Bloomberg • 1,711 words • 8 minute read

January 17, 2021

Camera Obscura: Beyond the lens of user-centered design

It’s 2020 and our systems are failing us. We are increasingly reliant on technology that automates bias. We are celebrating “essential workers” while they are underpaid and their work is precarious. We are protesting in the streets because of policing systems that put black and brown people at risk every day. We use apps for travel, shopping, and transportation that productize exploitative labor practices. The list goes on and on.

Alexis Lloyd • 4,870 words • 22 minute read

January 16, 2021

Trying to Stay Optimistic Is Doing More Harm Than Good

When her patient started talking about sick notes, neuropsychologist Judy Ho decided to intervene. Her client, a wildly successful entrepreneur, was rich, happily married, and well-regarded by his peers. The problem was the days when he felt depressed and run-down but unable to admit it.

Bloomberg • 1,243 words • 6 minute read

January 16, 2021

Why People Believe in Conspiracy Theories

2020 was a banner year for conspiracy theories. First there was the proliferation of QAnon, whose followers insisted that Donald Trump was all that stood between us and a “deep state” cabal that was running a global sex trafficking ring and harvesting a chemical from children’s blood.

Slate • 1,908 words • 9 minute read

January 14, 2021

Why can't I write code inside my browser?

So I can write code inside my spreadsheet, but not inside my browser? WTF. Ok, let’s back up. Coding is too hard. I’ve been playing with the web and code for years now and still feel like I’m an outsider to the "code club".

Tom Critchlow • 693 words • 3 minute read

January 14, 2021

The Uncanny Valley: The Original Essay by Masahiro Mori

More than 40 years ago, Masahiro Mori, then a robotics professor at the Tokyo Institute of Technology, wrote an essay on how he envisioned people’s reactions to robots that looked and acted almost human. In particular, he hypothesized that a person’s response to a humanlike robot would abruptly shift from empathy to revulsion as it approached, but failed to attain, a lifelike appearance.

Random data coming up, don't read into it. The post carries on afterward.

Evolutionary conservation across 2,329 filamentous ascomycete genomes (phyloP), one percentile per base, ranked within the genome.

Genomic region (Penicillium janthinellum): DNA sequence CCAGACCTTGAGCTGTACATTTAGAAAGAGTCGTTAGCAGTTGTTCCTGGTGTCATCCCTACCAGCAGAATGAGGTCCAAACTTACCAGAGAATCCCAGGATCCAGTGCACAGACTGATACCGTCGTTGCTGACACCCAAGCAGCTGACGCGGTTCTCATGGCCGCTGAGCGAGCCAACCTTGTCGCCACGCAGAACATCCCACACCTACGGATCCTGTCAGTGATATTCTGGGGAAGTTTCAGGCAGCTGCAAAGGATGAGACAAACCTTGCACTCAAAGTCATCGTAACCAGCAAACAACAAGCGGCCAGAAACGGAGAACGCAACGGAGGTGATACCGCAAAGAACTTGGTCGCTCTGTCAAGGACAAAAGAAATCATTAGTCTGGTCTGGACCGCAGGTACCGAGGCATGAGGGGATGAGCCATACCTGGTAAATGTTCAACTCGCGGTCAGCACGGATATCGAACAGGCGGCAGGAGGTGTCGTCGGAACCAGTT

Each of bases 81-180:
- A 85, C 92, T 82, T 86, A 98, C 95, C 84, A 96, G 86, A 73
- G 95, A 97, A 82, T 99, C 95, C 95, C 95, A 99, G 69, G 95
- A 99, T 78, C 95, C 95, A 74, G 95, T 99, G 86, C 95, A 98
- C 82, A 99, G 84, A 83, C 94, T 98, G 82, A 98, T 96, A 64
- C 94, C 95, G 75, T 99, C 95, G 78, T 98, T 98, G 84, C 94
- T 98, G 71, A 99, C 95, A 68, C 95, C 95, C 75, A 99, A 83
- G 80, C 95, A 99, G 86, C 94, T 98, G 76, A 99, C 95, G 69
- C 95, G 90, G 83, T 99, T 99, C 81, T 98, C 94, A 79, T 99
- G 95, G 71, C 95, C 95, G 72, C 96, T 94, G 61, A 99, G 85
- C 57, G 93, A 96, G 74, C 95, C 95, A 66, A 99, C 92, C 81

IEEE • 2,354 words • 10 minute read

January 12, 2021

A “no math” (but seven-part) guide to modern quantum mechanics

Some technical revolutions enter with drama and a bang, others wriggle unnoticed into our everyday experience. And one of the quietest revolutions of our current century has been the entry of quantum mechanics into our everyday technology. It used to be that quantum effects were confined to physics laboratories and delicate experiments.

Ars Technica • 5,361 words • 24 minute read

January 8, 2021

How the 'Goldfinger' Alpine sequence gave rise to Bondmania

A supervillain, an assassin, a mountain car chase and an Aston Martin equipped with gadgetry — the Alpine scenes in 1964's "Goldfinger" set a new benchmark for the archetypal James Bond sequence. And as well as being, arguably, the most iconic six minutes and 37 seconds in the franchise's history, it is also one of the best documented.

CNN • 906 words • 4 minute read

January 6, 2021

A Conspiracy of Hogs: The McRib as Arbitrage

One of McDonald’s most divisive products, the McRib, made its return last week. For three decades, the sandwich has come in and out of existence, popping up in certain regional markets for short promotions, then retreating underground to its porky lair — only to be revived once again for reasons never made entirely clear.

The Awl • 2,961 words • 13 minute read

January 5, 2021

What Is the Geometry of the Universe?

When you gaze out at the night sky, space seems to extend forever in all directions. That’s our mental model for the universe, but it’s not necessarily correct. There was a time, after all, when everyone thought the Earth was flat, because our planet’s curvature was too subtle to detect and a spherical Earth was unfathomable.

Quanta Magazine • 3,230 words • 14 minute read

December 29, 2020

The Very Real, Totally Bizarre Bucatini Shortage of 2020

The very real, totally bizarre bucatini shortage of 2020. Part I: The Mystery Things first began to feel off in March. While this sentiment applies to everything in the known and unknown universe, I mean it specifically in regard to America’s supply of dry, store-bought bucatini.

Grub Street • 3,975 words • 18 minute read

December 15, 2020

Slack Is the Right Tool for the Wrong Way to Work

In 2016, I interviewed an entrepreneur named Sean who had co-founded a small technology startup based in London. As with many organizations at that time, Sean and his team relied on e-mail as their primary collaboration tool. “We used to have our Gmail constantly opened,” he said.

The New Yorker • 1,128 words • 5 minute read